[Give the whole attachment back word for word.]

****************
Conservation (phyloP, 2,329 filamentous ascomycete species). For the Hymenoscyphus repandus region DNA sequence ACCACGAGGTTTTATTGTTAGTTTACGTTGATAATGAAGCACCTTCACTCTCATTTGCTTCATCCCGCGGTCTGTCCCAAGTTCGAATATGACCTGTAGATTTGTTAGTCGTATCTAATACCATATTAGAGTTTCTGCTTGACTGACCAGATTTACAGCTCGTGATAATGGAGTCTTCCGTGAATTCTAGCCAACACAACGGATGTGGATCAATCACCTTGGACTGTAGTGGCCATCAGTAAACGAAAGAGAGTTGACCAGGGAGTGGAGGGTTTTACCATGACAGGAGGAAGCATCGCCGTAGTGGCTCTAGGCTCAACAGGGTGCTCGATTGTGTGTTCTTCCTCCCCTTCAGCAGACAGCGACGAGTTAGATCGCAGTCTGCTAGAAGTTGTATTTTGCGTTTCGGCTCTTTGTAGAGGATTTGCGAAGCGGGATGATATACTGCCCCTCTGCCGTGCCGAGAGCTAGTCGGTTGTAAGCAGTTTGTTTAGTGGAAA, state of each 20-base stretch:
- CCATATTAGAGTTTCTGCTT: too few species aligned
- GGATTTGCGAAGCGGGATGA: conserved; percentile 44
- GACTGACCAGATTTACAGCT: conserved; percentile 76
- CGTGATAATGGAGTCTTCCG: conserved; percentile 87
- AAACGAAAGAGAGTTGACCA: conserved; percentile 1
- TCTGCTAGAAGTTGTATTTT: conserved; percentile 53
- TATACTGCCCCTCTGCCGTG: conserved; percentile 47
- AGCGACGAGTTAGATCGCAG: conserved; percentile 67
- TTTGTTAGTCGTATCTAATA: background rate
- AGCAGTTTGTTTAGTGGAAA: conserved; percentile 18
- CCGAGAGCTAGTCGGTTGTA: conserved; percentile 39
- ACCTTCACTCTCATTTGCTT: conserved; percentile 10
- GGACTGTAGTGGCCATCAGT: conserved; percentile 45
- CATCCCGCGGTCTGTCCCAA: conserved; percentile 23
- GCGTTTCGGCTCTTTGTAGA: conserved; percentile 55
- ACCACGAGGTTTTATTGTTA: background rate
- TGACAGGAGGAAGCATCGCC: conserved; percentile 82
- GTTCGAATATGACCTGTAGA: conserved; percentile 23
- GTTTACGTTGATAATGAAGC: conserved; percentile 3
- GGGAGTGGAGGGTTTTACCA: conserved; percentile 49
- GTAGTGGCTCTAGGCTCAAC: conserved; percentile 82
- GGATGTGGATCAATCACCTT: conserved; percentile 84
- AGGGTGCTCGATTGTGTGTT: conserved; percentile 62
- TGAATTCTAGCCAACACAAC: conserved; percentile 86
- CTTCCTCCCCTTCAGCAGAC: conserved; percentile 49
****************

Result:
Conservation (phyloP, 2,329 filamentous ascomycete species). For the Hymenoscyphus repandus region DNA sequence ACCACGAGGTTTTATTGTTAGTTTACGTTGATAATGAAGCACCTTCACTCTCATTTGCTTCATCCCGCGGTCTGTCCCAAGTTCGAATATGACCTGTAGATTTGTTAGTCGTATCTAATACCATATTAGAGTTTCTGCTTGACTGACCAGATTTACAGCTCGTGATAATGGAGTCTTCCGTGAATTCTAGCCAACACAACGGATGTGGATCAATCACCTTGGACTGTAGTGGCCATCAGTAAACGAAAGAGAGTTGACCAGGGAGTGGAGGGTTTTACCATGACAGGAGGAAGCATCGCCGTAGTGGCTCTAGGCTCAACAGGGTGCTCGATTGTGTGTTCTTCCTCCCCTTCAGCAGACAGCGACGAGTTAGATCGCAGTCTGCTAGAAGTTGTATTTTGCGTTTCGGCTCTTTGTAGAGGATTTGCGAAGCGGGATGATATACTGCCCCTCTGCCGTGCCGAGAGCTAGTCGGTTGTAAGCAGTTTGTTTAGTGGAAA, state of each 20-base stretch:
- CCATATTAGAGTTTCTGCTT: too few species aligned
- GGATTTGCGAAGCGGGATGA: conserved; percentile 44
- GACTGACCAGATTTACAGCT: conserved; percentile 76
- CGTGATAATGGAGTCTTCCG: conserved; percentile 87
- AAACGAAAGAGAGTTGACCA: conserved; percentile 1
- TCTGCTAGAAGTTGTATTTT: conserved; percentile 53
- TATACTGCCCCTCTGCCGTG: conserved; percentile 47
- AGCGACGAGTTAGATCGCAG: conserved; percentile 67
- TTTGTTAGTCGTATCTAATA: background rate
- AGCAGTTTGTTTAGTGGAAA: conserved; percentile 18
- CCGAGAGCTAGTCGGTTGTA: conserved; percentile 39
- ACCTTCACTCTCATTTGCTT: conserved; percentile 10
- GGACTGTAGTGGCCATCAGT: conserved; percentile 45
- CATCCCGCGGTCTGTCCCAA: conserved; percentile 23
- GCGTTTCGGCTCTTTGTAGA: conserved; percentile 55
- ACCACGAGGTTTTATTGTTA: background rate
- TGACAGGAGGAAGCATCGCC: conserved; percentile 82
- GTTCGAATATGACCTGTAGA: conserved; percentile 23
- GTTTACGTTGATAATGAAGC: conserved; percentile 3
- GGGAGTGGAGGGTTTTACCA: conserved; percentile 49
- GTAGTGGCTCTAGGCTCAAC: conserved; percentile 82
- GGATGTGGATCAATCACCTT: conserved; percentile 84
- AGGGTGCTCGATTGTGTGTT: conserved; percentile 62
- TGAATTCTAGCCAACACAAC: conserved; percentile 86
- CTTCCTCCCCTTCAGCAGAC: conserved; percentile 49